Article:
5 Notes On Visiting Chattahoochee Bend State Park

5 Notes On Visiting Chattahoochee Bend State Park 1

Chattahoochee Bend State Park is one of Georgia’s newest State Parks…and in 20 years or so, it will be one of the best. It’s about 50 minutes from Atlanta, so it’s become a surprise “go-to” Park for me. Here are a few notes from visiting multiple times over the past few years.

Chattahoochee bend Is a Young Park

5 Notes On Visiting Chattahoochee Bend State Park 2

Chattahoochee Bend opened in 2011 to very tight budgets. It was a tract that Georgia purchased from a timber company. Almost all the land had been clear cut before the purchase (a very common model, that we all benefit from…but is also a bit “Come On, Man!” in 2024). Because of that, all the land is very young pine forest. It’s brambly, spindly, and messy throughout the whole park (except for a beautiful hardwood section near the entrance).

In about 20 years, the Park will be absolutely stunning since the Park is applying regular prescribed burns, thinning, and quota hunts to accelerate & manage the forest succession. But right now, it’s still young.

And the infrastructure is young. Since it was opened in an era of budget cuts, a lot of the amenities are still new or brand new. They are finishing the cottages right now in 2024. The tent campground is only a few years old. The mountain bike trails are only 4 years old…and the hiking trails are being continually expanded.

Everything is new and built well – but it’s also not “settled in” to the landscape like older CCC parks (Vogel, Fort Mountain, FDR, etc). The road cuts still look manmade. You can still see the lot clearing lines at the cabins. And the cabin construction is making all the insect life generally freak out and go everywhere.

The Park is Huge

Georgia was very smart to acquire this land – and as taxpayers, we got a deal. The sheer acreage means that the Park will forever be one of the wilder, quieter, more remote Parks – and it will always be just 50 minutes from Atlanta! The Park protects a long section of the Chattahoochee, and abuts county land for most of the section on the other side.

You can hike a surprisingly long distance in the Park without doubling back and without having to drive to North Georgia. It’s great!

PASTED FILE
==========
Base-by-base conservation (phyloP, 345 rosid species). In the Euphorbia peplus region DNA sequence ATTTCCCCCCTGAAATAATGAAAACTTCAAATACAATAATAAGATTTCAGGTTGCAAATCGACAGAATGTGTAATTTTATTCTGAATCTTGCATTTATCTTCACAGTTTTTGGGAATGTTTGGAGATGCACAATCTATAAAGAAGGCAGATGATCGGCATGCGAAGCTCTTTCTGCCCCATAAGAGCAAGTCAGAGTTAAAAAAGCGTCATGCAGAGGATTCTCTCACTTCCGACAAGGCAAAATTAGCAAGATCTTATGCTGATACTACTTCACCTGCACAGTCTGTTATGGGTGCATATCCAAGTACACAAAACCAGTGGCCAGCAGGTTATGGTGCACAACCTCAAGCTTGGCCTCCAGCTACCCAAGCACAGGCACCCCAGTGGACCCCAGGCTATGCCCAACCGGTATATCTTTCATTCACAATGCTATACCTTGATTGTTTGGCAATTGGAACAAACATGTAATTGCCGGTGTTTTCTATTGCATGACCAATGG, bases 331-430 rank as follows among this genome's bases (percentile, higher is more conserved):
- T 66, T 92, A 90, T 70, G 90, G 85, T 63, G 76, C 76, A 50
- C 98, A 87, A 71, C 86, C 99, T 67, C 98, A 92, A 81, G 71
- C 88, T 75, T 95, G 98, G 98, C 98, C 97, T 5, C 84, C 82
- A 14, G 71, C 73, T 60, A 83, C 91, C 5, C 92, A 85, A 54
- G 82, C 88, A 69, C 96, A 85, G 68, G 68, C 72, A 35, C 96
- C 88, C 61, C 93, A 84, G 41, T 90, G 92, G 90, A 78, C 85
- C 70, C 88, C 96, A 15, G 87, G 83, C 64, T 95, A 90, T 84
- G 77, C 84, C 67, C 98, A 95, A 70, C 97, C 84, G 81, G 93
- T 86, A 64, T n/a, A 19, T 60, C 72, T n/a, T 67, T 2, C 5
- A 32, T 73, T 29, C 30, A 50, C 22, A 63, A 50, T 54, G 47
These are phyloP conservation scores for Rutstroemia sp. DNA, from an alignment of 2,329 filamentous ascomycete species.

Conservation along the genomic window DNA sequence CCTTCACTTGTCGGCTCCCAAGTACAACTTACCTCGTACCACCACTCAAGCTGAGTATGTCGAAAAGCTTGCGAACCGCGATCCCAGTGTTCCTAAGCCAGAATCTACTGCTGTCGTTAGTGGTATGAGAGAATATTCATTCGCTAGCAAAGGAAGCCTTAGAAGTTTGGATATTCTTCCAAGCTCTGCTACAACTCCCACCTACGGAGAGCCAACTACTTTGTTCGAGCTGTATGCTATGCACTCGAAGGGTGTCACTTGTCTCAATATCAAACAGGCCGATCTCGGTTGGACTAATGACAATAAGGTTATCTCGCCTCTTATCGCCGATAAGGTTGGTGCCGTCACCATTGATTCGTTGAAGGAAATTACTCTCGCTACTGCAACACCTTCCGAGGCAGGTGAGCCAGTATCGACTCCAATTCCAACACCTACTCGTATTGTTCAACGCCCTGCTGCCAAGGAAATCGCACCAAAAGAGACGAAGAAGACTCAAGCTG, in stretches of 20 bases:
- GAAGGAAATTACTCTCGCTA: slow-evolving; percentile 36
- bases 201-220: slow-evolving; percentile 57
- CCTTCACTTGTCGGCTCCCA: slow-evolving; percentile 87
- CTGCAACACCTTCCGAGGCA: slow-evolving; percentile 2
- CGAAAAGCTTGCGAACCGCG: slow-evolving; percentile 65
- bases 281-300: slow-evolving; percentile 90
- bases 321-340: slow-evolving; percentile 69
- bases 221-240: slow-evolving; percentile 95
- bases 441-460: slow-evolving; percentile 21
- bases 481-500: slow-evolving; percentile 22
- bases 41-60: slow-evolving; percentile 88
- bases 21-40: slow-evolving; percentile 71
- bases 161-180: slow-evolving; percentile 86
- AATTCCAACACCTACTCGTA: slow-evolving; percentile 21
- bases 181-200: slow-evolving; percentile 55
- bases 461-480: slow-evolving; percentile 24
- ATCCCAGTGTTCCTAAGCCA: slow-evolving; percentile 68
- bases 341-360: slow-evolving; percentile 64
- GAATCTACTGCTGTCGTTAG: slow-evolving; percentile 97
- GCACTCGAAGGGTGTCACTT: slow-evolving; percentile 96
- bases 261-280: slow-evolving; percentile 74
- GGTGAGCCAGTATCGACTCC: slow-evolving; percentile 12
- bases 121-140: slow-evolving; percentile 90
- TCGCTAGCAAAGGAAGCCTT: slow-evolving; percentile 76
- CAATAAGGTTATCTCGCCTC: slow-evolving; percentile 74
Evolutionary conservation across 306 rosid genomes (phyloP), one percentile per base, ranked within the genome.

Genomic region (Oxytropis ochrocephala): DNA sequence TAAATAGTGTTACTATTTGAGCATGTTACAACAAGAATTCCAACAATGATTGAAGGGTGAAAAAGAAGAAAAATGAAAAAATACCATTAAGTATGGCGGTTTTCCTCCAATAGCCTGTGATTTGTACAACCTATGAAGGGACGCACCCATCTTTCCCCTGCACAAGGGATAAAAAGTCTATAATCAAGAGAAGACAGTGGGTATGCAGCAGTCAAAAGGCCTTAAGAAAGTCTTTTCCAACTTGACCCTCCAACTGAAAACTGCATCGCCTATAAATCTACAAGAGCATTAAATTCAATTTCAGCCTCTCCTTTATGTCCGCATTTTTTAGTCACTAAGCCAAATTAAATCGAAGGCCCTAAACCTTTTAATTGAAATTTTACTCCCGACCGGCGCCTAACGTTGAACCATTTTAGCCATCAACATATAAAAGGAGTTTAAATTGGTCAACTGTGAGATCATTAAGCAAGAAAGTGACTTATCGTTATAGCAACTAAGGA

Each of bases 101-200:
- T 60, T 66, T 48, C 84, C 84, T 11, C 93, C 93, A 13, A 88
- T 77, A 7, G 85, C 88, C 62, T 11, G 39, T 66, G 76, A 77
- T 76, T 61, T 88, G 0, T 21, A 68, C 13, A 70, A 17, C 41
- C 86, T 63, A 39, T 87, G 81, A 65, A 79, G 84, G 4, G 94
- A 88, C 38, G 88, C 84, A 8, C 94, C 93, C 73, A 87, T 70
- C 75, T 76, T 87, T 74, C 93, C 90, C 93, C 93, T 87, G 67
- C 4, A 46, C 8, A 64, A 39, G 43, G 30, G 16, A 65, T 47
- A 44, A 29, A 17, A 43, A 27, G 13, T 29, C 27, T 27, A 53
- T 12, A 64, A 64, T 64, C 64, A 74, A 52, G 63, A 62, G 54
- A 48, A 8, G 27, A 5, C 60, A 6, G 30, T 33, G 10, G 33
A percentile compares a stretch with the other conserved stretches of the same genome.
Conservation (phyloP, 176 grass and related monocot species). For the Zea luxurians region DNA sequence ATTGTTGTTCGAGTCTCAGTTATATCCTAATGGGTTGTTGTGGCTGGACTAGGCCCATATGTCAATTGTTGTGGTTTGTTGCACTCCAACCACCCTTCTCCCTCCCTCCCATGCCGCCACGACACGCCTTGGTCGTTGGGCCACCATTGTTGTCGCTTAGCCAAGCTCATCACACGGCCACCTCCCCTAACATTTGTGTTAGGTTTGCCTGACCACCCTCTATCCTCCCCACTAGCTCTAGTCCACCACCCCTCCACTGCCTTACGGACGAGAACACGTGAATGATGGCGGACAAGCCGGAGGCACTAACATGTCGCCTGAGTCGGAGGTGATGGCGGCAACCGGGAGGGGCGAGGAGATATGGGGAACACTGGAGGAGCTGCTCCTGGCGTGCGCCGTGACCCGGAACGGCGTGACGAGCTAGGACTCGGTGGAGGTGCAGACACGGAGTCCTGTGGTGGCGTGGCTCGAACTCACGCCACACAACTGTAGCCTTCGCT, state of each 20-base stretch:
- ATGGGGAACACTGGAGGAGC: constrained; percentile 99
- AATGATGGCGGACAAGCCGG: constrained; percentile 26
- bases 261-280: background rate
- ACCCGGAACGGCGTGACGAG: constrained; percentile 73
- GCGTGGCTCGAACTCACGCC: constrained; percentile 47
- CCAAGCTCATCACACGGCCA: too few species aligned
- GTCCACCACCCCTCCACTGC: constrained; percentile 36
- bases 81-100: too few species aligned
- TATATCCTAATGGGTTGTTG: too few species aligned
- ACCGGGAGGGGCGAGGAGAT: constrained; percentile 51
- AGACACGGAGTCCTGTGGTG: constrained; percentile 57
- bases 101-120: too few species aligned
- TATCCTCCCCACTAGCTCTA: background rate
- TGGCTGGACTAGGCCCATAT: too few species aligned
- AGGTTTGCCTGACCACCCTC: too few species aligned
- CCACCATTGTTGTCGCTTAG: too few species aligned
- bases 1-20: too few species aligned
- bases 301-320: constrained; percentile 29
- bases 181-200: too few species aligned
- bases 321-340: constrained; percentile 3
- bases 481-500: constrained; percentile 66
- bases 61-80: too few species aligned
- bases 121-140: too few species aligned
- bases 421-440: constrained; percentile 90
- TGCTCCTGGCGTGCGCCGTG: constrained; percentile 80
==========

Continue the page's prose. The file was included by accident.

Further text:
Everything Is Best Practices

Park managers really started studying recreation management in the ’60s and ’70s. And over time, they’ve built out best practices for all types of recreation. Now, much of our public land was built out in the 1930s and 1940s when tents, boots, and fishing were the main forms of recreation. Retrofitting that land has led to unfortunate conflicts (when the real conflict should be with oil & gas companies and private developers). So! It’s exciting when a huge tract of public land can be outfitted with best practices for everyone.

  • Mountain bikers get their erosion-proof, dedicated trails.
  • Tent campers get their privacy and quiet.
  • RVs get their hookups and wide pull-throughs.
  • Hikers get their long trails.
  • Backpackers get their solitude.
  • Boaters get their ramps and put-ins.
  • Anglers get their piers.
  • Kids get their playgrounds.
  • People with disabilities get accessible opportunities.

And on, and on. It’s everything a State Park should be. And Georgia State Parks keeps adding to it all.

It’s Not As Much Of A Water Park

5 Notes On Visiting Chattahoochee Bend State Park 3

To be on the Chattahoochee River, the Park does not have as much water-based recreation as I would have expected.

The river is big enough that there’s no swimming. Boating is fine, but requires some skill and decent equipment (and certainly no unsupervised kids). There’s some fishing, but the banks are pretty steep, so bank fishing is mostly out. And the nearest road put in is miles up river, so while boat trips are perfect…you have to commit to an actual trip.

It Gets Better With More Visits

I have to say that I felt a little let down on my visit. But it’s so convenient to Atlanta, that we’ve kept going back. And there’s just more and more about the Park that feels better and better with every visit. It’s now one of my favorite State Parks – and I think in 20 when the forests mature and the roads settle-in and all the amenities are built out, it’ll be one of Georgia’s best.

Also, I’m too far away to volunteer, but they have an amazing Friends group who spend a lot of time and money maintaining the Park along with the staff and Manager.

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